I expected this blog post to follow the usual coffee shop blog post formula. Talk about the coffee, how delicious the pastries are, mention the friendly staff, maybe even throw in a bathroom rating (this seems almost as important as the coffee these days). Andrew Boutilier, owner and visionary behind Koffie, made short work of that expectation.
Located at 1050 W Pender in Vancouver’s business district, Koffie is inconspicuously nestled in the base of one of the many nameless office buildings that line the street. There’s an insurance broker to one side, a Quizno’s to the other, and a new Tacofino just behind. Despite its somewhat secretive storefront, there is a line to the door as I wait for Andrew to put the finishing touches on some homemade baked goods. My cappuccino is excellent and the raspberry-blueberry muffin even better
Andrew comes and sits down, kindly entertaining my request to interview him despite clearly being quite busy. That’s the vibe I get whenever I’m in here. Hardworking, busy staff, that always find time to make a connection. Andrew informs me of the history of their space. Apparently, Koffie is part of a multi-decade legacy of coffee shops that have existed at 1050 W Pender for the past 20 years, as evidenced by the frequently amended lease. When Andrew moved in 7 years ago, he took over the space from Liquid Assets, a geniusly named mom and pop shop run by a couple that grew up in Mainland China during the Cultural Revolution. It had that classic 90s cafe vibe, complete Gatorade stocked fridges.
It was also incredibly small. However, like any good entrepreneur, Andrew made it work. He used to prepare all the food himself using only the top of a small dishwasher as a production surface. Despite this, Koffie was busy and outgrew their little shop. A year and half ago they expanded into the space next door and renovated. The ceiling came out and a new bar was put in alongside a proper kitchen. The result is a spacious and well designed cafe with a mix of old and new, the walls lined with antique signs and tins and the bar sporting a Black Eagle.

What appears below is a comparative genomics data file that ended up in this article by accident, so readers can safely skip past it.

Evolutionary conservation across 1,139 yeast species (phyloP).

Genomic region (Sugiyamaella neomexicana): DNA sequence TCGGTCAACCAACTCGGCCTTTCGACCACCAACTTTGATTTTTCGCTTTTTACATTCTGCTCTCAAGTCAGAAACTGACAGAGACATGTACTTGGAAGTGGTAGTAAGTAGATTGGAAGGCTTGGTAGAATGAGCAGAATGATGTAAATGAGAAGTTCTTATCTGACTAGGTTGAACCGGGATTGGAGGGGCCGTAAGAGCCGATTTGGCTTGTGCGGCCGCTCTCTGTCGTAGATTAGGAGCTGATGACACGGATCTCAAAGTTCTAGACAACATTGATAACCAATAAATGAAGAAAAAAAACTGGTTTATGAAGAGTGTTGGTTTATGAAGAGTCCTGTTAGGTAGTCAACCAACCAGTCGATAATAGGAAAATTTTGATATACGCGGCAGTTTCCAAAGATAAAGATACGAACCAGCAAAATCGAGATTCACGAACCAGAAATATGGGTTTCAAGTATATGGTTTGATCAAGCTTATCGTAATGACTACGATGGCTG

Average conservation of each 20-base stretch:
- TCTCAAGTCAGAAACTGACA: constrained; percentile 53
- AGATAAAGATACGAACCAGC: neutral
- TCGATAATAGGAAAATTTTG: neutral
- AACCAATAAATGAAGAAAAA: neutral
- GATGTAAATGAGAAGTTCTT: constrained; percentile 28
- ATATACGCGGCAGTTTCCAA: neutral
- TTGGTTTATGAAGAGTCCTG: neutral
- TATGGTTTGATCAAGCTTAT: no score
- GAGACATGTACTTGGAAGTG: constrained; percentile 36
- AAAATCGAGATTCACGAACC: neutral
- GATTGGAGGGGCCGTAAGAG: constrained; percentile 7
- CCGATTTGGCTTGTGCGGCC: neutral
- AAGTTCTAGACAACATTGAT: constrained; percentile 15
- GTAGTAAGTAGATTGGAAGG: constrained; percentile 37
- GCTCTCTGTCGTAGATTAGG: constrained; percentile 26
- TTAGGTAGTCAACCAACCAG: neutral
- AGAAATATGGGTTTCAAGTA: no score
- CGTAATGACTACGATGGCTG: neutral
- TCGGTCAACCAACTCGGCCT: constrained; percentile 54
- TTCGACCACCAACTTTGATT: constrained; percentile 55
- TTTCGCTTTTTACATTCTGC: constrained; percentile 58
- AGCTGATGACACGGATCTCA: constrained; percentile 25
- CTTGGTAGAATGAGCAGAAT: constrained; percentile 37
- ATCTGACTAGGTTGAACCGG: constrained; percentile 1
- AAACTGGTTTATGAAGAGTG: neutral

The business district has also changed. For years, Koffie was one of the few places to get a well-made coffee. Now, with the influx of established heavyweights like Quantum and 49th Parallel, there are more options, making it even more remarkable that Koffie has maintained its bustle and following. Part of that can be attributed to Andrew’s presence. There is something special about walking into any establishment and seeing the owner sporting a flour dusted apron, grinding it out alongside their smiling employees. His high standards are evident, from the top of the line coffee equipment to the traceable Avalon milk.
That being said, high standards are pretty much baseline in the Vancouver coffee scene these days. You can get excellent coffee and muffins most places you go. The reason why people go to Koffie is because, in addition to being excellent, only Koffie feels like Koffie. In a city with three 49ths, four Elysians, and five Prados (well one is in Surrey), it’s refreshing to sit down in a one-off. That wasn’t meant as a dig. I like those places, but Koffie is one of a kind. And the bathroom is a 10/10.